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Home / Science / Old baleen whales had wild teeth instead of beards, revealing newly found fossils

Old baleen whales had wild teeth instead of beards, revealing newly found fossils



An atypical study conducted by a group of researchers from the University of Otago in New Zealand has discovered more fossil remains that reveal the secrets behind the evolution of baleen whales.

The ancient fossil whale that floated the Antarctic Sea 34 million years ago, the path was paved for further knowledge of the evolution of baleen whales.

Professor Ewan Fordyce of the University's Faculty of Geology found a part of the skull – Llanocetus denticrenatus, which is believed to be the second – The world's oldest baleen whale

The baleen whale is considered the largest animal on the planet.

According to the latest findings, the old whales were free of beards and had well-developed gums and wild looking teeth to bite their prey

"The early Llanocetus denticrenatus is the ancestor of modern gentle blue whales and humpback whales," said the paleontologist Felix Marx of the Royal Belgian Institute of Natural History l. Sciences.

While today's whales bathed in their mouths, the ancestor had teeth and was a scary robber, Marx added.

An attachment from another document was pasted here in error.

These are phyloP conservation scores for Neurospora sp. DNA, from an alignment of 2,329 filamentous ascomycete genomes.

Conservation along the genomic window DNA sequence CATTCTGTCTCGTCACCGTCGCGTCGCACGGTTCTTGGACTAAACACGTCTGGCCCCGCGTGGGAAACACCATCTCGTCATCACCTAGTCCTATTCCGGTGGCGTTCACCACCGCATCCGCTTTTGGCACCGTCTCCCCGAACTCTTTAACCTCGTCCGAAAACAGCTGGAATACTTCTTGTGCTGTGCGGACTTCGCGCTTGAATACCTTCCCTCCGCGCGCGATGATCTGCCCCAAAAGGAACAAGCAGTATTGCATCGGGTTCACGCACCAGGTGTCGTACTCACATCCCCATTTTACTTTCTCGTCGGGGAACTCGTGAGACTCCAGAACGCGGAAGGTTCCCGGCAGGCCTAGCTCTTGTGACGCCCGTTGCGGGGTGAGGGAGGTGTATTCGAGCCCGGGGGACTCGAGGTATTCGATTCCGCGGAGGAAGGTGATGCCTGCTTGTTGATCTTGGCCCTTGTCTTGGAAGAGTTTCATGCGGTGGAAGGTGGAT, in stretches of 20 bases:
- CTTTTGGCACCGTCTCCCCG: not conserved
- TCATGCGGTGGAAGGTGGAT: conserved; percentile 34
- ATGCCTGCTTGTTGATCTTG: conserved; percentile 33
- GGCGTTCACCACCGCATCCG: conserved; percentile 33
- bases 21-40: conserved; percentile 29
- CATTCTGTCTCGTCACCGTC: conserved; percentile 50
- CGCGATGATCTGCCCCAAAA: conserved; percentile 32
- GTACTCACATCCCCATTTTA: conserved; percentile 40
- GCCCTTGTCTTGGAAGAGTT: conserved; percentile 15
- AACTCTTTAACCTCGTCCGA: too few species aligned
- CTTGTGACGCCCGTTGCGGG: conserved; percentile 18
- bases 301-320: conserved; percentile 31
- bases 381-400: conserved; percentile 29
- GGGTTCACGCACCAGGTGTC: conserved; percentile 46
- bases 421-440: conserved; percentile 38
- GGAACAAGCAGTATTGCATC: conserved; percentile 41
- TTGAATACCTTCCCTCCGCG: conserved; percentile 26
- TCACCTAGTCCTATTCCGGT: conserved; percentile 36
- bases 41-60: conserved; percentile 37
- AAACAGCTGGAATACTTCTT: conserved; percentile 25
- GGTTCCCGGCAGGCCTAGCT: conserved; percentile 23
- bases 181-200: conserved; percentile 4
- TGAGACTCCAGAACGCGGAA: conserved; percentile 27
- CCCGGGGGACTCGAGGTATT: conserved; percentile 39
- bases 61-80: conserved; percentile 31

In addition, the Llanocetus denticrenatus, about eight meters in length, has also been shredded in earlier studies suggesting that "filter feeding" initially occurred when the whales still had teeth.

Speaking of the similarities between today's whales and ancestors, both possessed unique groves on the roof of their mouths, which were generally blood vessels. The huge gums of the old whales eventually became more complex and eventually turned into baleen.

Researchers believe climate change from tropical temperatures to much cooler temperatures is the main reason for the evolution of whales. With the sudden change in temperature, there was also a change in the food and nutrition cycle, which forced the whales to change their hereditary characteristics.

The study suggested that the beards may have evolved to keep the smaller prey more effectively, according to Professor Fordyce.

A research paper based on these findings was published in the journal Current Biology on Thursday.


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